Like we did that very early on recognizing that. That was the only way that it was it was going to work. And as I said, back in 2018, I didn’t, I didn’t have any other option, really, because there was no parental leave. For members of parliament. There was no way to participate as an MP if you weren’t physically present in the House of Commons. And now both of those things have changed. So one of the things that I worked on with then government House leader Bardis chegar, as well as the House Leader of the official opposition, Candice Bergen, was bringing in parental leave for members of parliament. And so MPs could now if they wanted to take up to a year parental leave, there aren’t many MPs that are probably going to take that much time. But the fact is, it exists now. It didn’t exist before. And so again, that’s like another way to give people permission to actually do this. Because if it doesn’t exist, you think like, I can’t, right, like this institution isn’t built for someone who, who wants to be a new parent, right. And then the other thing is about voting, right, I wouldn’t be able to vote, if I wasn’t physically seated in my seat. In the House of Commons, the pandemic changed that, because none of us could be there. And so the House of Commons actually developed a voting app and a way to do that. And this past June, the House of Commons actually made that permanent. And so we’ve seen and this is really cool for me, a number of other MPs who have been able to have babies, and vote remotely, right. And for some of them who are coming from really far away, like, you’re not allowed to travel after 36 weeks, right. And so I’m from the Toronto area from Burlington. So when I wasn’t allowed to fly anymore, I took the train to Ottawa until I was 39 weeks pregnant. And then just so happened that my 40th week was not a sitting weak, so I was home. But you know, there’s, there’s so many things that have changed that now make it easier. And you know, there’s two Conservative MPs, I think, a block MP and an NDP MP, just in the last two years who’ve all had babies, and they’ve all been able to participate, because we’ve changed how we operate. So that’s pretty neat.
Is there anything else that you would like to see implemented either in the short or the long term to further support other mothers who are politicians? And perhaps fathers? Who are politicians as well?
Well, I think we’ve made some really good progress. So that’s, that’s a positive. What I would say is that it hasn’t trickled down to other levels of government necessarily. So I think at the federal level, we’ve really demonstrated that you can make these changes and like, the institution isn’t going to fall apart. In fact, you’re actually going to get better representation in the chamber, because you’re going to have more diversity, people with different lived experiences. I think it’s really good to have young moms in politics, because guess what, there’s lots of young moms out there, and they need to have a voice in that space. But we haven’t really seen that at the provincial or municipal level. And so I think it’s something for other levels of government to really think about how they can adapt as well. And there’s probably a few other things, but honestly, having parental leave, and having a virtual option for voting, because that was the big stumbling block is how do you make sure that someone can continue to vote if they’re not physically there. So these are huge changes that I think is going to have a really positive impact.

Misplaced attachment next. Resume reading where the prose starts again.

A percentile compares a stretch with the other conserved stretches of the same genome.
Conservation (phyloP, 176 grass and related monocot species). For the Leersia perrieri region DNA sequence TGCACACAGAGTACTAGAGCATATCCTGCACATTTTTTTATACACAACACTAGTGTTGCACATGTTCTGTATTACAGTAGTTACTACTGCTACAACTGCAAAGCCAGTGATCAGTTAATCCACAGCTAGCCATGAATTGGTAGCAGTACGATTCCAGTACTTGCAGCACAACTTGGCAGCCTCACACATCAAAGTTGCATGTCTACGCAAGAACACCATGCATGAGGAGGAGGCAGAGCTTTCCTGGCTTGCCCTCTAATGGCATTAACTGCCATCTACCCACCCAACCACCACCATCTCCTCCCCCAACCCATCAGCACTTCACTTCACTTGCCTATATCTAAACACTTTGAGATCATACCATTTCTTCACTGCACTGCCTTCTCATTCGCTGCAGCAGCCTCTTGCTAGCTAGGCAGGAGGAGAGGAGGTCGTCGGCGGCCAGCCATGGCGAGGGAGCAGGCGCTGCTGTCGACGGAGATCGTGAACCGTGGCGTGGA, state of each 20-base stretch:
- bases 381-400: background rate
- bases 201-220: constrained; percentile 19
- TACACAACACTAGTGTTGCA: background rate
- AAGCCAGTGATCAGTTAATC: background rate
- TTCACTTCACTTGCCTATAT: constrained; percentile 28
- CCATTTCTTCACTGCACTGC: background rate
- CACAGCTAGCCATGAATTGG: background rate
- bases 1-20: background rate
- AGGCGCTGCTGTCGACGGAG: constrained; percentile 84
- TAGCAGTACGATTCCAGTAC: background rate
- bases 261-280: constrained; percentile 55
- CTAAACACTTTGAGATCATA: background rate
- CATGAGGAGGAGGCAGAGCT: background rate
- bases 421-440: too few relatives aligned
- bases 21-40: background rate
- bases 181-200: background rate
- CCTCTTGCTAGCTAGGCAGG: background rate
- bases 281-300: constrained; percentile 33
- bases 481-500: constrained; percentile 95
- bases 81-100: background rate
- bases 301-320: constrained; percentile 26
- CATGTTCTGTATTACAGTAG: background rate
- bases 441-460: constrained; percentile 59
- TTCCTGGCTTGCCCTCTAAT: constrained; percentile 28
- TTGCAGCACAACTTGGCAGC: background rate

Now in terms of sort of painting a picture of of what a typical day is like for you, and I’m sure there’s no such thing as typical, but in terms of the number of hours a day that you spend at work, I mean, I’ve spoken to other politicians about this, both male and female, and everybody’s got their own sort of secret sauce. It makes it survivable on some level. So what what does that include for you in terms of like, what is your day look like? And then how do you go about
different days, right?
So, I’m in Ottawa versus when I’m at home in my constituency. And so now, I traveled to Ottawa Monday morning, and I come home Thursday night. So what I tried to do is when I’m in Ottawa, I’m working right, like, from dawn, until I won’t even say dusk, like until whenever, you know, Midnight balls, you know, I’m working, I’m on I am totally, you know, into parliament and whatever responsibilities I have at the time, and I tried to be really focused there. So that when I’m home, I can be much more present. You know, for my family, I still have obligations in the community when I’m here. But I tried to really carve out time to make sure that, you know, I’m spending time with my son and my husband, and probably my son than my husband. But, you know, I try to make sure that, you know, my son has activities on the weekend, I’m the one that takes him, right, that we’re having that special time and really making sure as much as I possibly can, that he gets the time that he needs with me, and that it’s really meaningful. And then when I’m in Ottawa, like I call home every day, right, and it’s a bit easier now that my son is five, it was a lot harder when he was little and couldn’t engage in FaceTime or WhatsApp or whatever. But I think that’s really important is to stay connected to home as well.